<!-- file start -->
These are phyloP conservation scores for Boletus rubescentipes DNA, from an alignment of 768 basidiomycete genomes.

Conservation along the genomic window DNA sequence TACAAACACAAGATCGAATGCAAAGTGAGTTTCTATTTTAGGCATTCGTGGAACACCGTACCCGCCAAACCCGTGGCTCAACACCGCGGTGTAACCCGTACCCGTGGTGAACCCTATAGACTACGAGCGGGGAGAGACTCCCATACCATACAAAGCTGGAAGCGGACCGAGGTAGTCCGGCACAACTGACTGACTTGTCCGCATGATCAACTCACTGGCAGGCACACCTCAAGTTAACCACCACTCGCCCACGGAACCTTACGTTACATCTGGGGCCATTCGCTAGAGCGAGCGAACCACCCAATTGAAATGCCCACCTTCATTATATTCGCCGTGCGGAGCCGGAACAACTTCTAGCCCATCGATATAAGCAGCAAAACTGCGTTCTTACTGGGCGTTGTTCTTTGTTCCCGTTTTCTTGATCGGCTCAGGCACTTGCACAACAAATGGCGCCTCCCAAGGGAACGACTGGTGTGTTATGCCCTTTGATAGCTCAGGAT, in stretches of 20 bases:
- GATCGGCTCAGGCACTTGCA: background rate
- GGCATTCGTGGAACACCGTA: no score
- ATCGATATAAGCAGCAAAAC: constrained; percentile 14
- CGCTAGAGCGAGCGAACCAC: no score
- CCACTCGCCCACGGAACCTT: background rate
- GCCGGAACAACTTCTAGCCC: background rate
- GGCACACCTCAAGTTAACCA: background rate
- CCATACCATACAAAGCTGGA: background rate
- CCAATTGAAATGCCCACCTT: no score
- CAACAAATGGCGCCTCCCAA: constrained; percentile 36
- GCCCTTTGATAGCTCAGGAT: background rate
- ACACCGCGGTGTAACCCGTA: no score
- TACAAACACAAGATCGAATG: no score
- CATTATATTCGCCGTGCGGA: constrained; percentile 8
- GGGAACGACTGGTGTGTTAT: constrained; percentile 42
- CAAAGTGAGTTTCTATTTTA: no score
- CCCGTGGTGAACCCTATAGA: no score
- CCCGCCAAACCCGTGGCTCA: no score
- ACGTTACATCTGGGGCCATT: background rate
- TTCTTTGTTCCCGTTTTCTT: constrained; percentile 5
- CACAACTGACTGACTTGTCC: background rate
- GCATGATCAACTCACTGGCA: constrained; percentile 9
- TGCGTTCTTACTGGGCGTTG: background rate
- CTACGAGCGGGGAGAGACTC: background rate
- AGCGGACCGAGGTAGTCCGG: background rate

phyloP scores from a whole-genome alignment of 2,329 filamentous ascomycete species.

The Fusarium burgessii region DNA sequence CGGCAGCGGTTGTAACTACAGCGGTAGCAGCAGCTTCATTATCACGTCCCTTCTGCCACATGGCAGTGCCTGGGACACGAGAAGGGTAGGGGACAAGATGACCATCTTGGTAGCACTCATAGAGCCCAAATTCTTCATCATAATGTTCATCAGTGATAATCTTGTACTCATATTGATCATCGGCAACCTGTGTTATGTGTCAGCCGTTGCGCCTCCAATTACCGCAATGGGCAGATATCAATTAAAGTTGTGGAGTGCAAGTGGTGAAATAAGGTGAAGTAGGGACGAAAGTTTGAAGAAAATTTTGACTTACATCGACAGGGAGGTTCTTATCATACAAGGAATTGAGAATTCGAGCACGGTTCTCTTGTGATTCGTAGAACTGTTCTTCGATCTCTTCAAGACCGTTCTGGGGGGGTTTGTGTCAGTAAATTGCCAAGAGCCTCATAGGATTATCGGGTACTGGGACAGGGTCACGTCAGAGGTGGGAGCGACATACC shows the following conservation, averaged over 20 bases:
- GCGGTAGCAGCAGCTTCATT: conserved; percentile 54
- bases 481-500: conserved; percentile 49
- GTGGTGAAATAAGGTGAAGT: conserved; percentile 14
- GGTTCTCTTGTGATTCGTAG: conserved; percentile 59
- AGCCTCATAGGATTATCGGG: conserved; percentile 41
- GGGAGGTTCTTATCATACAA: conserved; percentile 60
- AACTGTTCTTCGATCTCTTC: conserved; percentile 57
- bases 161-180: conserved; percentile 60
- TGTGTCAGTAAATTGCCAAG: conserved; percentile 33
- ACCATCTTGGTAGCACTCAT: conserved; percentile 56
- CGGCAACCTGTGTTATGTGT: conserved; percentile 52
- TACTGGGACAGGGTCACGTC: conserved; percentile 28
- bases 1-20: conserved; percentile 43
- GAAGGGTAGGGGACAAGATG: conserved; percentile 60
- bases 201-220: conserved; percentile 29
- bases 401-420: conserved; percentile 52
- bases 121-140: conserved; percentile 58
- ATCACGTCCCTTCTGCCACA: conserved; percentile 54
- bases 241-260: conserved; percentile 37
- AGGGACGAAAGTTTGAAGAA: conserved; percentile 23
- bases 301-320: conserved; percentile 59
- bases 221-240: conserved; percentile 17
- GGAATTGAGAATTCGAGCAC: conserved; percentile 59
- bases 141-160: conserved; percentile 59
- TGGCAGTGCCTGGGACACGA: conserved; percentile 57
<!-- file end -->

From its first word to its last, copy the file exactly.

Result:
These are phyloP conservation scores for Boletus rubescentipes DNA, from an alignment of 768 basidiomycete genomes.

Conservation along the genomic window DNA sequence TACAAACACAAGATCGAATGCAAAGTGAGTTTCTATTTTAGGCATTCGTGGAACACCGTACCCGCCAAACCCGTGGCTCAACACCGCGGTGTAACCCGTACCCGTGGTGAACCCTATAGACTACGAGCGGGGAGAGACTCCCATACCATACAAAGCTGGAAGCGGACCGAGGTAGTCCGGCACAACTGACTGACTTGTCCGCATGATCAACTCACTGGCAGGCACACCTCAAGTTAACCACCACTCGCCCACGGAACCTTACGTTACATCTGGGGCCATTCGCTAGAGCGAGCGAACCACCCAATTGAAATGCCCACCTTCATTATATTCGCCGTGCGGAGCCGGAACAACTTCTAGCCCATCGATATAAGCAGCAAAACTGCGTTCTTACTGGGCGTTGTTCTTTGTTCCCGTTTTCTTGATCGGCTCAGGCACTTGCACAACAAATGGCGCCTCCCAAGGGAACGACTGGTGTGTTATGCCCTTTGATAGCTCAGGAT, in stretches of 20 bases:
- GATCGGCTCAGGCACTTGCA: background rate
- GGCATTCGTGGAACACCGTA: no score
- ATCGATATAAGCAGCAAAAC: constrained; percentile 14
- CGCTAGAGCGAGCGAACCAC: no score
- CCACTCGCCCACGGAACCTT: background rate
- GCCGGAACAACTTCTAGCCC: background rate
- GGCACACCTCAAGTTAACCA: background rate
- CCATACCATACAAAGCTGGA: background rate
- CCAATTGAAATGCCCACCTT: no score
- CAACAAATGGCGCCTCCCAA: constrained; percentile 36
- GCCCTTTGATAGCTCAGGAT: background rate
- ACACCGCGGTGTAACCCGTA: no score
- TACAAACACAAGATCGAATG: no score
- CATTATATTCGCCGTGCGGA: constrained; percentile 8
- GGGAACGACTGGTGTGTTAT: constrained; percentile 42
- CAAAGTGAGTTTCTATTTTA: no score
- CCCGTGGTGAACCCTATAGA: no score
- CCCGCCAAACCCGTGGCTCA: no score
- ACGTTACATCTGGGGCCATT: background rate
- TTCTTTGTTCCCGTTTTCTT: constrained; percentile 5
- CACAACTGACTGACTTGTCC: background rate
- GCATGATCAACTCACTGGCA: constrained; percentile 9
- TGCGTTCTTACTGGGCGTTG: background rate
- CTACGAGCGGGGAGAGACTC: background rate
- AGCGGACCGAGGTAGTCCGG: background rate

phyloP scores from a whole-genome alignment of 2,329 filamentous ascomycete species.

The Fusarium burgessii region DNA sequence CGGCAGCGGTTGTAACTACAGCGGTAGCAGCAGCTTCATTATCACGTCCCTTCTGCCACATGGCAGTGCCTGGGACACGAGAAGGGTAGGGGACAAGATGACCATCTTGGTAGCACTCATAGAGCCCAAATTCTTCATCATAATGTTCATCAGTGATAATCTTGTACTCATATTGATCATCGGCAACCTGTGTTATGTGTCAGCCGTTGCGCCTCCAATTACCGCAATGGGCAGATATCAATTAAAGTTGTGGAGTGCAAGTGGTGAAATAAGGTGAAGTAGGGACGAAAGTTTGAAGAAAATTTTGACTTACATCGACAGGGAGGTTCTTATCATACAAGGAATTGAGAATTCGAGCACGGTTCTCTTGTGATTCGTAGAACTGTTCTTCGATCTCTTCAAGACCGTTCTGGGGGGGTTTGTGTCAGTAAATTGCCAAGAGCCTCATAGGATTATCGGGTACTGGGACAGGGTCACGTCAGAGGTGGGAGCGACATACC shows the following conservation, averaged over 20 bases:
- GCGGTAGCAGCAGCTTCATT: conserved; percentile 54
- bases 481-500: conserved; percentile 49
- GTGGTGAAATAAGGTGAAGT: conserved; percentile 14
- GGTTCTCTTGTGATTCGTAG: conserved; percentile 59
- AGCCTCATAGGATTATCGGG: conserved; percentile 41
- GGGAGGTTCTTATCATACAA: conserved; percentile 60
- AACTGTTCTTCGATCTCTTC: conserved; percentile 57
- bases 161-180: conserved; percentile 60
- TGTGTCAGTAAATTGCCAAG: conserved; percentile 33
- ACCATCTTGGTAGCACTCAT: conserved; percentile 56
- CGGCAACCTGTGTTATGTGT: conserved; percentile 52
- TACTGGGACAGGGTCACGTC: conserved; percentile 28
- bases 1-20: conserved; percentile 43
- GAAGGGTAGGGGACAAGATG: conserved; percentile 60
- bases 201-220: conserved; percentile 29
- bases 401-420: conserved; percentile 52
- bases 121-140: conserved; percentile 58
- ATCACGTCCCTTCTGCCACA: conserved; percentile 54
- bases 241-260: conserved; percentile 37
- AGGGACGAAAGTTTGAAGAA: conserved; percentile 23
- bases 301-320: conserved; percentile 59
- bases 221-240: conserved; percentile 17
- GGAATTGAGAATTCGAGCAC: conserved; percentile 59
- bases 141-160: conserved; percentile 59
- TGGCAGTGCCTGGGACACGA: conserved; percentile 57